If the flywheel has been removed, the flywheel bolts must be replaced. The mounting holes are offset, so the flywheel can only be installed in one position. Apply a dab of high-strength thread locker to each flywheel bolt, then lock the flywheel and torque the flywheel bolts in a star pattern to a final torque of 72 ± 3 Nm (52.8 ± 2.2 ft-lbs.).

The flywheel and pressure plate are marked with white paint dots (arrows) for balancing. Your natural inclination may lead you to line these dots up with one another during assembly. However, these paint dots must be positioned at least 120 degrees away from each other. Failure to observe this instruction may cause an imbalance condition and clutch engagement difficulties.

Make sure the clutch disk is properly positioned (it’s marked ‘transmission side’ on one side). Use a dummy shaft in the pilot bearing to center the clutch disk, then install the pressure plate. Torque the pressure plate bolts using a star pattern to a final torque of 15.7 ±1.5 Nm (11.6 ±1.1 ft-lbs). The white flywheel and pressure plate dots are also visible in this photo. From here on out, it’s a ‘reassembly is a the reverse of disassembly’ procedure, so we won’t retrace our steps. Make sure all fasteners are tightened to specs along the way. If you don’t end up with any ‘extra parts’ when you’re done, you’ve done the job right.

One final note on the Hill-Holder system: Installing a new clutch changes the clutch cable adjustment and the Hill-Holder adjustment along with it. When the Hill-Holder cable is properly adjusted, the brakes should release at almost the same instant the clutch begins to grab. While there is a specification for freeplay on the Hill-Holder cable, your best bet may be to take the vehicle to a spot with a slight incline to fine-tune the adjustment. Ride the vehicle up the incline, then apply the brakes to set the Hill-Holder. Select first gear, then gradually engage the clutch. The vehicle should begin to move forward, without rolling backward first. Tighten or loosen the Hill-Holder cable to achieve this adjustment. This adjustment may have to be repeated after the initial period of wear.

Additional Drivetrain Tips

Front stub axle seal replacements require special precautions. The seals are pressed into a side bearing retainer, which must be removed to replace a leaking seal. The side bearing retainers also control front differential side bearing preload, as well as ring and pinion backlash. When replacing a stub axle seal, mark the position of the side bearing retainer before unthreading the retainer. Remove only one side bearing retainer at a time, or you’ll risk disturbing the differential adjustments. If you’ve marked the position before removal, the correctly installed position of the side bearing retainer will be obvious, as you will be unable to turn the retainer another complete turn.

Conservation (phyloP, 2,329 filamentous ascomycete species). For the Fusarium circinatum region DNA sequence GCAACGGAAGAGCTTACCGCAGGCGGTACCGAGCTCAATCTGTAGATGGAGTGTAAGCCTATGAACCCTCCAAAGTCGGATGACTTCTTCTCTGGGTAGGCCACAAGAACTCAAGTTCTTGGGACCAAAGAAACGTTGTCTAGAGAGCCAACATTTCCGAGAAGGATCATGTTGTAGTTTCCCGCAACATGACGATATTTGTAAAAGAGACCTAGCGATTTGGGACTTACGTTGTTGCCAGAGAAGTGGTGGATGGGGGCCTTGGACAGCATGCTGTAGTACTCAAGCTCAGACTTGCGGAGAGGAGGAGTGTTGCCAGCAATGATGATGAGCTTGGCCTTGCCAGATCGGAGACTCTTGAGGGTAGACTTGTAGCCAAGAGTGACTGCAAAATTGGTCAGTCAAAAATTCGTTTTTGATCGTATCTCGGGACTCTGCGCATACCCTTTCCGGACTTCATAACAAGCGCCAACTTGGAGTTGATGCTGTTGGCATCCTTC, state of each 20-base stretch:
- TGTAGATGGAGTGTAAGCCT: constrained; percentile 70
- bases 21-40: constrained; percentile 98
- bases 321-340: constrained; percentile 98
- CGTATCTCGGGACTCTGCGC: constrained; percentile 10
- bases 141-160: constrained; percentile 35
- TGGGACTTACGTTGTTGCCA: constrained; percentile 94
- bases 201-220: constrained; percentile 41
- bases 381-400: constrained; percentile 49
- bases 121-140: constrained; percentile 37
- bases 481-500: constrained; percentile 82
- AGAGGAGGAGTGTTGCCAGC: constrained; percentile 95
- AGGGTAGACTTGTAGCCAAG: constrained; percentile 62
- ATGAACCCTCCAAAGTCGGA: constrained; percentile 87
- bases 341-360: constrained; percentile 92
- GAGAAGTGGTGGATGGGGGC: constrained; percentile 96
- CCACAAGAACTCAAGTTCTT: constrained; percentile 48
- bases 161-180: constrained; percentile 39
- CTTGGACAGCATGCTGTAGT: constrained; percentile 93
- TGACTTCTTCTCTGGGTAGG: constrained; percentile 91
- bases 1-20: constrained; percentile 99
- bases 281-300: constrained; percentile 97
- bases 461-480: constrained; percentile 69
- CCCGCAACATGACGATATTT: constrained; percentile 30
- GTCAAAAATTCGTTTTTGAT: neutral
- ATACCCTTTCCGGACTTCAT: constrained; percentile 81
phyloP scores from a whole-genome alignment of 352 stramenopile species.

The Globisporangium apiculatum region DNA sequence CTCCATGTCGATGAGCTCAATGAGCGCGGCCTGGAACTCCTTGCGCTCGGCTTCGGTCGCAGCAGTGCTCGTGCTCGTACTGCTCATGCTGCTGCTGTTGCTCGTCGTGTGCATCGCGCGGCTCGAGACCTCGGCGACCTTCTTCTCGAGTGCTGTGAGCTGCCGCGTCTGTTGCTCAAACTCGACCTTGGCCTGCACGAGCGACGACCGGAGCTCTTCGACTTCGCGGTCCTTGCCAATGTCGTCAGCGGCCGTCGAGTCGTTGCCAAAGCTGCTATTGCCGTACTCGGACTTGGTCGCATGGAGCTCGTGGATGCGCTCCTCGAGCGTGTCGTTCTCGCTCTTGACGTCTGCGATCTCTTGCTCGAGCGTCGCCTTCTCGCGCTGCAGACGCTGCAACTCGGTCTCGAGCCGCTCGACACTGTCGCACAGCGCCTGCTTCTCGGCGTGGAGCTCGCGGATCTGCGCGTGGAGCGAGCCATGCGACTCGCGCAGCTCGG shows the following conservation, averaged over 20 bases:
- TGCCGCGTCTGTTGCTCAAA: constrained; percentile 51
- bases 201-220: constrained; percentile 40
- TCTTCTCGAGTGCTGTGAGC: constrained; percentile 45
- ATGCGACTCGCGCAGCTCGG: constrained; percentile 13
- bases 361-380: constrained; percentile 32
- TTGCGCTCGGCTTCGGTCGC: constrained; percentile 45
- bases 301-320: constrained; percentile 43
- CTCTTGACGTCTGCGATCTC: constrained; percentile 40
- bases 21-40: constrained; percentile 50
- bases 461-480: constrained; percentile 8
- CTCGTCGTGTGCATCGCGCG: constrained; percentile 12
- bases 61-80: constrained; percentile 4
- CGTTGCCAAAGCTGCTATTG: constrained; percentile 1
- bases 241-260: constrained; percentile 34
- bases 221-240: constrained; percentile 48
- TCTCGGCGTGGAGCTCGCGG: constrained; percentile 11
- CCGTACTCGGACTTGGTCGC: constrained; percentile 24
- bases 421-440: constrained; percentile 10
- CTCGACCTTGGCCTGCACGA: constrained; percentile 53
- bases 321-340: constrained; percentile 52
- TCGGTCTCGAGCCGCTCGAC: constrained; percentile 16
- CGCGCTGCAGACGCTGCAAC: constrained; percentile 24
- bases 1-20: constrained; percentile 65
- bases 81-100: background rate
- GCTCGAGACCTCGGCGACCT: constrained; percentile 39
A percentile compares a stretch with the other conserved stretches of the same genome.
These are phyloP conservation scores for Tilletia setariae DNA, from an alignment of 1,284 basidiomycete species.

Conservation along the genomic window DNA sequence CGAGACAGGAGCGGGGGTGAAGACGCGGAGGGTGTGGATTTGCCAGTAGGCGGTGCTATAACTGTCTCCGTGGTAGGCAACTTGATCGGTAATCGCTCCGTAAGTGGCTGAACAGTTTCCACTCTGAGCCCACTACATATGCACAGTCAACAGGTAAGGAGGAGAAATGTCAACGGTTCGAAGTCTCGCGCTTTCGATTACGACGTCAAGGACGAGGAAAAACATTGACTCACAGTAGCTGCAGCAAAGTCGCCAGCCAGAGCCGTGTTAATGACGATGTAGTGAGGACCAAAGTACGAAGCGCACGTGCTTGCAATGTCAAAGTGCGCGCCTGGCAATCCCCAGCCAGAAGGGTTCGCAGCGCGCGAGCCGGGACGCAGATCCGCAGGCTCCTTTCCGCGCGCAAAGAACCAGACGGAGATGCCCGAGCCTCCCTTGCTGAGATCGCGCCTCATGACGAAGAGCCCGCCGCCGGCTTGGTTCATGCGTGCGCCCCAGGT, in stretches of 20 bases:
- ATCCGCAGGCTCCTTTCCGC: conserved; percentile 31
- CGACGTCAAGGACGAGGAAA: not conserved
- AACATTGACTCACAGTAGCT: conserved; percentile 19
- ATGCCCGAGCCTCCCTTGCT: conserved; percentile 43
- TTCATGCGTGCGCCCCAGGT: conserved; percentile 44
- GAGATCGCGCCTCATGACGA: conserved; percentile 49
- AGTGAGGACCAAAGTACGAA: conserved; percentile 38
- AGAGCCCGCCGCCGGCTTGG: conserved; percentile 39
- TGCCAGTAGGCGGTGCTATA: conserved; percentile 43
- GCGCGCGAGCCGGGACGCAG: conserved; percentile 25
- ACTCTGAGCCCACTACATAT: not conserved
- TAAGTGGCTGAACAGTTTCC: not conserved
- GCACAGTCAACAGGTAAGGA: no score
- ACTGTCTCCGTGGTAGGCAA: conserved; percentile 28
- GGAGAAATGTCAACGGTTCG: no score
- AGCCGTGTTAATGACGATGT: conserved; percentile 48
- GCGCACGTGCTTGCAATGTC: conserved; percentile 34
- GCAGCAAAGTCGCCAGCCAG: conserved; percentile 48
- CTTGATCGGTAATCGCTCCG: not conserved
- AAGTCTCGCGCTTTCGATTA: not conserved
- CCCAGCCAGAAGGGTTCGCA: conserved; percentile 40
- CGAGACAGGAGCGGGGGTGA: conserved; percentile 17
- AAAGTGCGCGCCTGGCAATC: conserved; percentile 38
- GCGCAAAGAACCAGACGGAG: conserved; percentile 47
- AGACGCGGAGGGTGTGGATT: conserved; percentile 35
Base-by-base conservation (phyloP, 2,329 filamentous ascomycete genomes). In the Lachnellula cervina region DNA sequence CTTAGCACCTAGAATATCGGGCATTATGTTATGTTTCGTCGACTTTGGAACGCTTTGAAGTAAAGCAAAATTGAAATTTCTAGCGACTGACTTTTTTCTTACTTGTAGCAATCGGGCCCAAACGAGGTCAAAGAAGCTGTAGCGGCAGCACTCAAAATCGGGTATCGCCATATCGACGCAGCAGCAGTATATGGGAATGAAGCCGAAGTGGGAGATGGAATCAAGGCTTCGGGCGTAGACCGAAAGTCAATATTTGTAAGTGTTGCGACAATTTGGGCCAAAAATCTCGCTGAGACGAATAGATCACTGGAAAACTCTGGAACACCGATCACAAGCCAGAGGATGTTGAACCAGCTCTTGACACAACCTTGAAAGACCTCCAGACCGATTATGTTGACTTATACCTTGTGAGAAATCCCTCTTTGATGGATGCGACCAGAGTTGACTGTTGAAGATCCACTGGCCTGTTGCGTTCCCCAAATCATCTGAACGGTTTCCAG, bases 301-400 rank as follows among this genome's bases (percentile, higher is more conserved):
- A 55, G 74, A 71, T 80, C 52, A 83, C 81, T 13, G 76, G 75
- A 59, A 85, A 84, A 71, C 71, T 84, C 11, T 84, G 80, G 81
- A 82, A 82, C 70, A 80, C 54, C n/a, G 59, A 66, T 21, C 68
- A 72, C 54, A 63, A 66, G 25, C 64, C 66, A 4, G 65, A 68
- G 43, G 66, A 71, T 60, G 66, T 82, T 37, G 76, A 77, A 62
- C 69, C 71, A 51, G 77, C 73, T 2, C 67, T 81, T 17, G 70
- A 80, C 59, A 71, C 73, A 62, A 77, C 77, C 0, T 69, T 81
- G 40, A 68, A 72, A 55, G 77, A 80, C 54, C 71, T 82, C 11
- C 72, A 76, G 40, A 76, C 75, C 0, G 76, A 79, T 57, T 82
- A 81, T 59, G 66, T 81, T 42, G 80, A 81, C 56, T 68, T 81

The driveaxles on some Subaru vehicles are pressed into the wheel hub with a light press fit. Blasting the axle out of the hub with an air chisel, center punch or other implement of destruction invites damage to the wheel bearings. All of the force brought to bear by these methods finds its way to the wheel bearings, possibly damaging their races or balls. Special tools are available for removing and installing (shown) press-fit driveaxles. Ignoring these cautions invites a comeback for noisy wheel bearings shortly after your CV axle repair work.

Some Subaru inner CV joint boots include a series of rubber O-rings that ride in the bottom of the CV boot creases. These O-rings keep the CV boot from rubbing against itself

during sharp turning maneuvers and extend the life of the boot. If the original CV boot is torn or otherwise damaged, make sure its replacement includes this feature.

When replacing the rear wheel bearings on AWD Subaru Legacy, Impreza, SVX and Forester vehicles, do not overtorque the lateral link bolt (arrow) that secures the two transverse suspension arms to the wheel bearing housing. Do not use an impact wrench to remove or install the bolt. The proper torque is probably lower than you might think. The torque values are different for different models and years, so refer to the appropriate service manual for the proper specs for the vehicle you are working on. If this bolt is overtorqued, it can deform the housing and may lead to a repeat failure of the wheel bearing.

If you encounter a repeat wheel bearing failure in an unreasonably short period of time, the housing may have been deformed during the first repair. Replacement of the bearing and housing may be required.

There are some other points to keep in mind when working on the front and rear wheel bearings. Never loosen or tighten the axle nut with the weight of the vehicle on the wheel.

The vehicle should be in the air with the wheel removed prior to loosening or tightening the axle nut. If this precaution is not taken, damage to the wheel bearing may occur. The axle nuts are not reusable. A new nut should be used with the new bearing. Always insure that the new bearing is properly packed with suitable wheel bearing grease. The grease the bearing is shipped with is not sufficient. Always use the proper special tools to install the bearing and torque the axle nut to the correct specifications. To avoid wheel bearing damage, never use air tools to tighten or loosen a wheel bearing nut.